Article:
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Ratfan's Book Blog: North of the Dragonlands; by Stephen Dedman
Originally posted by ratfan at Book Blog: <i>North of the Dragonlands</i> by Stephen Dedman
This book is YA, probably fine for reasonably literate children from around 10 or so through teens, but also readable for an adult. It's very well and clearly written. On one level, Dragonlands is a fantasy novel where a civilization that has domesticated various kinds of dragons tries to take over the territory of another people. These people take slaves as just another valuable commodity for trade, which is how the main character comes into play. She’s a child from a primitive village who finds herself in the wrong place at about the worst possible time.

This is an alternate world to ours, a world where a small population of dinosaurs and pterosaurs survived in sub-Saharan Africa. When people came from Britain to colonise Africa, they domesticated the “dragons’ they found and created a new mythology based on the Dragon as god. The society of the Dragonlords is medieval in nature and there is a lot of ignorance about different races, leading to the belief that golden skinned people with epicanthic folds to their eyes are really elves who can do magic.

Although the young slave girl Zuri experiences some terrible events, the book faces these without dwelling on elements which would not be suitable for young readers. There are several strands of the story, each showing the point of view of characters crucial to events. The first is Zuri herself. The second is the Dragonlords King, and also his identical twin brother, who is in the uneviable position of being born second. That close to being King! It’s got to hurt. The third strand is the samurai Dhan, who has come seeking his son, taken as a slave by the Dragonlords.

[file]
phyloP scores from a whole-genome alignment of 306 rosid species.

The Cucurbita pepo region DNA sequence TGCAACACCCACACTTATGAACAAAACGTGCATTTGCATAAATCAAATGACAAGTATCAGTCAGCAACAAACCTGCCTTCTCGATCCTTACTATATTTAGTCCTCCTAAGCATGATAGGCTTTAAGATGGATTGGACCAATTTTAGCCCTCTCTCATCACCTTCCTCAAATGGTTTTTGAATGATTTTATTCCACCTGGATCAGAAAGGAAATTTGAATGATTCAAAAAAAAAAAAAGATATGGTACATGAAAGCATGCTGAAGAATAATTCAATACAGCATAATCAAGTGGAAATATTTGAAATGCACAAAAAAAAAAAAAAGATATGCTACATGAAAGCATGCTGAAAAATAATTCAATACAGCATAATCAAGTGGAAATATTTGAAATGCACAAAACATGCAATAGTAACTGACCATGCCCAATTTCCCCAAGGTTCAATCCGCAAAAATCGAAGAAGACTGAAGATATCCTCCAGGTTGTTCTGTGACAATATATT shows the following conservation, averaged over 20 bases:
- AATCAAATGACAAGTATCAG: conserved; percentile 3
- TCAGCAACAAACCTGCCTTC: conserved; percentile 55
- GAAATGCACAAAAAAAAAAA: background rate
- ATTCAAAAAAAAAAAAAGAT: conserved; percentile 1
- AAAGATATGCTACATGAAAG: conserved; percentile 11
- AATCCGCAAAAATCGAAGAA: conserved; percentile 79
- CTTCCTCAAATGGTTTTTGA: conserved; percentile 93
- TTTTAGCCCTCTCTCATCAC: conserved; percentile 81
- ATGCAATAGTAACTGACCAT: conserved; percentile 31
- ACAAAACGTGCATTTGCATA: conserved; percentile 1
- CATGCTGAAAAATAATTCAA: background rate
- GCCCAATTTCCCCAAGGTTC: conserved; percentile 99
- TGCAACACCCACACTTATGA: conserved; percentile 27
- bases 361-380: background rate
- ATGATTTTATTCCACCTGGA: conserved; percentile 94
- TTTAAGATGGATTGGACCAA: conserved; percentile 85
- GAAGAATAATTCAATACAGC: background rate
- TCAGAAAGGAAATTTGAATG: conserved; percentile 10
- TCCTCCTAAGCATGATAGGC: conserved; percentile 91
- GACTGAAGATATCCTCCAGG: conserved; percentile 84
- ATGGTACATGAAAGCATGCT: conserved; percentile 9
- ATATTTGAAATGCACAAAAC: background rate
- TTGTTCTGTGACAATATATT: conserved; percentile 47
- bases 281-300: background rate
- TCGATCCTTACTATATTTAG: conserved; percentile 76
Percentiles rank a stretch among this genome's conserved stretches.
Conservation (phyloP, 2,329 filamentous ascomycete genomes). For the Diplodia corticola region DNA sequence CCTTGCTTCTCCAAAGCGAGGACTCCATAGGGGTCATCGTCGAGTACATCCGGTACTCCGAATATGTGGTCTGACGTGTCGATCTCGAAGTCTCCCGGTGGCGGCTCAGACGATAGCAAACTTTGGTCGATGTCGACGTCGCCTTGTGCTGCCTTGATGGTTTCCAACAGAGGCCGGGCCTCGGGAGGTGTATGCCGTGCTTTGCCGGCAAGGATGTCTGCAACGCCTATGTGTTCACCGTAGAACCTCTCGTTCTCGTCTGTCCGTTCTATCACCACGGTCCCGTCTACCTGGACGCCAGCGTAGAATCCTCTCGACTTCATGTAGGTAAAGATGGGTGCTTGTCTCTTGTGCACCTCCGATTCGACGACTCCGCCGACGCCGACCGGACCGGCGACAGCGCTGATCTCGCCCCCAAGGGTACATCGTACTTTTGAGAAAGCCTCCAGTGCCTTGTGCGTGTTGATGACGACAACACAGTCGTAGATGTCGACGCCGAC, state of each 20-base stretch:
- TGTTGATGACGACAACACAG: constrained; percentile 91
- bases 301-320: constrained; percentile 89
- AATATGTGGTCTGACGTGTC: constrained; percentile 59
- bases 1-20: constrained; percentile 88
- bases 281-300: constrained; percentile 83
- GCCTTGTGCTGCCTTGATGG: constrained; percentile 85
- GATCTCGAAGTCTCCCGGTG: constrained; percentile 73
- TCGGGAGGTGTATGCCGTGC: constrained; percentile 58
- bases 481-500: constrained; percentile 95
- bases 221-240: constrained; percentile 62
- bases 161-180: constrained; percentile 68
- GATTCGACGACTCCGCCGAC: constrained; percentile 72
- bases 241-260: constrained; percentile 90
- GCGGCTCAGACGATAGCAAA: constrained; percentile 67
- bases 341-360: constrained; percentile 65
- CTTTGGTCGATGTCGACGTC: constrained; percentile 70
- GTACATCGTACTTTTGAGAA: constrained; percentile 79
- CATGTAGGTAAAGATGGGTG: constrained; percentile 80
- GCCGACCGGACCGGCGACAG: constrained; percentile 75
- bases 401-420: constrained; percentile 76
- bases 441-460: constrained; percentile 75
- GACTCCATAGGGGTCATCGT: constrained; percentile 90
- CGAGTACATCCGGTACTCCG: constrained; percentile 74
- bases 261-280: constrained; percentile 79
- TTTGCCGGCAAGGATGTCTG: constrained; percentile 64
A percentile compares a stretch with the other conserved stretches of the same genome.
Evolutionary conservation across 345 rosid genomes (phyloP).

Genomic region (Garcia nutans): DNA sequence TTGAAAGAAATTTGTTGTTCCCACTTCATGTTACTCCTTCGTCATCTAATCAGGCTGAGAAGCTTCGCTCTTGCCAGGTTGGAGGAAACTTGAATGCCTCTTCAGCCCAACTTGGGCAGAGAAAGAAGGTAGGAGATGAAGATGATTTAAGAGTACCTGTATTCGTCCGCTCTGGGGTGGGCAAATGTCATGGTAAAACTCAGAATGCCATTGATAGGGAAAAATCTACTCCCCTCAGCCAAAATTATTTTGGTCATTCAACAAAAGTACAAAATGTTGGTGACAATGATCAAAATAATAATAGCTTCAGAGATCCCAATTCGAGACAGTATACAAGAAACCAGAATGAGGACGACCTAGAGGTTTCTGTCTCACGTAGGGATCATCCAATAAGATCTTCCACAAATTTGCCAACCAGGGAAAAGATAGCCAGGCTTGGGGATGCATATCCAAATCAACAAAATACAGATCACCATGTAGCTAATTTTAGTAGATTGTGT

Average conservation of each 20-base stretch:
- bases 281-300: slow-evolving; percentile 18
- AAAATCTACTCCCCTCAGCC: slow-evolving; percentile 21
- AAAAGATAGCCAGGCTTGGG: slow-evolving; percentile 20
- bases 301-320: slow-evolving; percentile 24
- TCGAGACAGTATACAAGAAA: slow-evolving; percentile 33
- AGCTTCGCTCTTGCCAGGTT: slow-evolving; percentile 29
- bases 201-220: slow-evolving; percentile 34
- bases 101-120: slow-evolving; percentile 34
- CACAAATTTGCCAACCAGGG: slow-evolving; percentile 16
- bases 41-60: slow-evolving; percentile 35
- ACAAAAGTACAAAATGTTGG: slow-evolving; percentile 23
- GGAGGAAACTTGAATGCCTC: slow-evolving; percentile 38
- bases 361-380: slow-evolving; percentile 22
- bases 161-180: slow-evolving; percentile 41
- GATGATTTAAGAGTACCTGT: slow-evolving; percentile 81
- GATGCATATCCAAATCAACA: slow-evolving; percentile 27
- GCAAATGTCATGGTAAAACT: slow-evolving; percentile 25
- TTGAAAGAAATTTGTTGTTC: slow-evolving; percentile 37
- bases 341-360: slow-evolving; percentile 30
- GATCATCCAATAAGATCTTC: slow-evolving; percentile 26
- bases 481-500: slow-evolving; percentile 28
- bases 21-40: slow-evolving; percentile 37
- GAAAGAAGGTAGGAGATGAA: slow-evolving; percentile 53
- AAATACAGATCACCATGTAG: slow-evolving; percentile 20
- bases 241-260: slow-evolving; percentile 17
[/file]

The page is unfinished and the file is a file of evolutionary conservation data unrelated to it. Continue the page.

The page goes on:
These strands come together when the Dragonlord army moves across northern Europe and holds the town of Cavalis , where Zuri is now a slave attached to a scriptorium, to siege. I felt the pace of the story really picked up here, where for perfectly logical reasons, a small group of teenagers are the only people with a chance to get through the siege for help. I’ve read so many YA stories where it doesn’t really make sense that the POV teenager is somehow the “chosen” one with special powers no one else possesses.

Magic, in the real world, is literacy, and here this is a rare talent indeed. Zuri can read and write because her trader grandfather taught her and this power will be what saves her. It also leads to my favourite line in the book:

"He [Brother Dantius, Zuri’s supervisor] says people who love books never have any

So true. Painful, but true! While the story does have a definite ending, there are enough loose threads to be woven into another book. I hope that happens.